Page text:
Annette’s lack of personal boundaries with taking off her clothes, wearing diapers meant for other children, exploring off by herself, and sometimes hitting her brother is another example of this potential attachment style. Also, she can quickly adapt to a new environment for short periods, yet prefers to only play with her brother or herself. She also makes limited eye contact with others. Annette’s sleep disturbances are also a concern. She has been seen sleepwalking over the past month, which can be due to extreme fatigue from anxiety and stress in the home or poor diet. These behaviors are concerns that could risk future relationships, coping mechanisms, and overall well-being of Annette.

Individual and Cultural Differences

Additionally, there are some individual and cultural differences that need to be taken into account. First, both parents are of German descent, with the extended family living as 2nd generational German Americans. This establishes some reasons for their acceptability of alcohol use during pregnancy and for giving children alcohol for fussiness or sleep. Germans do not view alcohol the same way Americans do. It is more ingrained in the culture and can continue as a cross-cultural identity with German Americans. Cultural differences may dictate some enduring unhealthy behaviors within close relationships because of perceived religious and family values.

Leaving or divorcing a partner is not as culturally acceptable, especially for those who practice religion, like Catholicism or Southern Baptist. Lastly, some counterculture issues should be addressed in this case as well. The timeframe of this case is during the late 60s and early 70s, which overall was a time of opposition to established norms for young adults within the United States. Alcohol and drug use were seen and used differently than they are today. Hence, individual and cultural differences have a potential correlational significance with the case.

Interventions

Furthermore, interventions are a priority to circumvent long-term harm to Annette. There are correlations between genes, environmental aggression, and family cohesion with future alcohol use or SUD. As Annette grows up in this fractured, violent, and alcohol-infused ethnic family, she may develop aggression, SUD, and unhealthy relationships as an adult. Therefore, according to Leontopoulou, gratitude, self-worth, and goal-setting interventions can evoke positive changes within an individual’s character, such as endurance, empathy, self-esteem, and virtue. Annette’s parents would benefit from positive psychology methods, such as 12-step recovery and Imago therapy.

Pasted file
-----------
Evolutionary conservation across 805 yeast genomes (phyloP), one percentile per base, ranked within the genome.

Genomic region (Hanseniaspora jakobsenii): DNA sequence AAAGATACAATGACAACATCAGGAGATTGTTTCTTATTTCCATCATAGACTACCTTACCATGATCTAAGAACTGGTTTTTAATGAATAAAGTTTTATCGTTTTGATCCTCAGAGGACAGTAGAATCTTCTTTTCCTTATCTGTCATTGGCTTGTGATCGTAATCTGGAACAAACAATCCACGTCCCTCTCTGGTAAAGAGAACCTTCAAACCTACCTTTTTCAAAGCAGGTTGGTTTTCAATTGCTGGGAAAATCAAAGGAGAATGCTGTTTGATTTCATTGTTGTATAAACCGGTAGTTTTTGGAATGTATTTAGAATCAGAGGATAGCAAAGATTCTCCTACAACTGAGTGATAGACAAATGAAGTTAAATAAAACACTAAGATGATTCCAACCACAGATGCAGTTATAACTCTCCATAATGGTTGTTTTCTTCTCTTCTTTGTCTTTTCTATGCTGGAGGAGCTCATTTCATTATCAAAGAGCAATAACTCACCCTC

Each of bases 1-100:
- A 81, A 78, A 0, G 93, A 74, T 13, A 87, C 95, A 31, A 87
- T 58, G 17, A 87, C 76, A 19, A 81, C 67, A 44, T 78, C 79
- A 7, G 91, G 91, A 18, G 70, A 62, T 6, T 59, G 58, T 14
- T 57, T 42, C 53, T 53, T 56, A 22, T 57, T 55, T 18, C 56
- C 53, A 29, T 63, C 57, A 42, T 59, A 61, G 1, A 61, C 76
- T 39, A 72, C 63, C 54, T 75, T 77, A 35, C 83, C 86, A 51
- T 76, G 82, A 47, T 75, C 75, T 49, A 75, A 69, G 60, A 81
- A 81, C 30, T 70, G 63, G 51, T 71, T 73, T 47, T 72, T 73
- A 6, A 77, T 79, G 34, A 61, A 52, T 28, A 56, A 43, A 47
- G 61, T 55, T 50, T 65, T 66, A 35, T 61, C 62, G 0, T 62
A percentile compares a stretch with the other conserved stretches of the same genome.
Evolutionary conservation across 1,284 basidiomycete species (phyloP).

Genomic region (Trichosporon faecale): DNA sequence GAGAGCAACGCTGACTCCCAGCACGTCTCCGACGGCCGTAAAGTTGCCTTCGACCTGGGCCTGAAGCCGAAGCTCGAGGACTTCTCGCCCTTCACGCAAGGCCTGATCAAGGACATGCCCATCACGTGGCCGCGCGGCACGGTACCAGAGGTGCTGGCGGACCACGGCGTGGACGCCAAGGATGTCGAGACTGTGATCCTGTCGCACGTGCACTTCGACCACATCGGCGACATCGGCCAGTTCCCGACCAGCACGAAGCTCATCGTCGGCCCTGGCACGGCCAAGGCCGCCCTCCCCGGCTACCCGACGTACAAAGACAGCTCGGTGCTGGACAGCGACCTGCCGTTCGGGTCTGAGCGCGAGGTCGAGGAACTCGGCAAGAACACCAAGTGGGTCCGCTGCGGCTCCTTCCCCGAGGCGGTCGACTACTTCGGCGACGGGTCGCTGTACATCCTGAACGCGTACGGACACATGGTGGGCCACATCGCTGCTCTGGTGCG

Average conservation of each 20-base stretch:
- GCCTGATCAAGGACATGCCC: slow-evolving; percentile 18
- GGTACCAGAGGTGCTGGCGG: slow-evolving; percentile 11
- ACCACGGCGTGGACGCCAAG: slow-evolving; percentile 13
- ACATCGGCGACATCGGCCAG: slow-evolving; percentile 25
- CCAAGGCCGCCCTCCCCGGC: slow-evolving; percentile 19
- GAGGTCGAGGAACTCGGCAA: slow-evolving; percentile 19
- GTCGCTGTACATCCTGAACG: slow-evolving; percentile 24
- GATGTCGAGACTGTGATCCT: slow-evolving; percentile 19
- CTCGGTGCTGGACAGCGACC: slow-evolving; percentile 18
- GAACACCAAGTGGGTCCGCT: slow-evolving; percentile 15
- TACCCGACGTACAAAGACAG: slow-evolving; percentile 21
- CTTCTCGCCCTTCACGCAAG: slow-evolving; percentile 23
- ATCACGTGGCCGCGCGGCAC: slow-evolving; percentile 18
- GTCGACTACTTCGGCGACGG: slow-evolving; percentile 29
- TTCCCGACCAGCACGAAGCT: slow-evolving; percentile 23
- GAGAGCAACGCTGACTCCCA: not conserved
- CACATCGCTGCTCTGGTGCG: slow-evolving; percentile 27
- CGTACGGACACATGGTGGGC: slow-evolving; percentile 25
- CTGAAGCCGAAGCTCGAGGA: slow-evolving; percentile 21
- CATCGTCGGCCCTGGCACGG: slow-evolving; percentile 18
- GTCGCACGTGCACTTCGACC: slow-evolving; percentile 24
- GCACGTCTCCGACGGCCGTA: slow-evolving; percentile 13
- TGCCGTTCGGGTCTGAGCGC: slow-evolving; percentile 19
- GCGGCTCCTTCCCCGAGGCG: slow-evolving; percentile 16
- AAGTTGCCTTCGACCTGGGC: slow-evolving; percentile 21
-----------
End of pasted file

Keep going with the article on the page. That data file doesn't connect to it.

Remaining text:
These interventions can bring cohesion, sobriety, and hope back to the family, which would help mitigate Annette’s attachment style. Brief parental linguistic guidance is an additional intervention that can increase positive parenting skills and decrease Annette’s behavioral issues or potential attachment style. This brief parenting intervention teaches caregivers different techniques for communicating with their children. According to Heymann et al., problems or behaviors within the home can be connected to various parent-child interactions that can affect child development. Therefore, it is crucial to address language and behavior with infants/toddlers at risk, like Annette. The interventions include strategies such as games that involve the importance

of parental responsiveness and back-and-forth parent-child engagement. For example, the parents begin to interact with Annette in a positive linguistic way with do skills instead of do not skills. These include praise, reflection, and behavioral descriptions, but not commands. The intervention produces word diversity, linguistic quality, and language aliment, which improves potential child behavioral disorders, especially for those living in poverty. Thus, increasing a positive environment and reducing Annette’s risk of attachment disorder that could negatively impact the rest of her life.

Conclusion

In short, Annette is in danger of developing or has already developed a rare attachment style because of the amount of trauma and abuse she has suffered directly and vicariously in her 24 months of life. A fearful-avoidant can develop as early as 18 months of age and develop a disorganized attachment style as she becomes an adult. Currently, she is displaying inappropriate behavior by taking off her clothes, sleepwalking, crying sporadically for attention, not seeming to need it, becoming aggressive at times, and being more withdrawn with limited eye contact. She has experienced mixed messages from her parents regarding attention, rewards, punishments, and care.

Alcohol, stress, and depression during gestation and early developmental care potentially correlate with behavioral abnormalities, aggression, violence, and mixed communication. Interventions of positive psychological techniques and linguistic input are suggested to break the cycle of dysfunction and alcoholism. Cultural diverse tolerance is necessary to work with the family of German descent and this counter-culture of the 60s and 70s. If interventions are successful, Annette will have an opportunity to build healthy relationships as she matures into a young adult.

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PSY FPX 6015 Assessment 1 Early Development Case Intervention Analysis

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PSY FPX 6015 Assessment 1 Early Development Case Intervention Analysis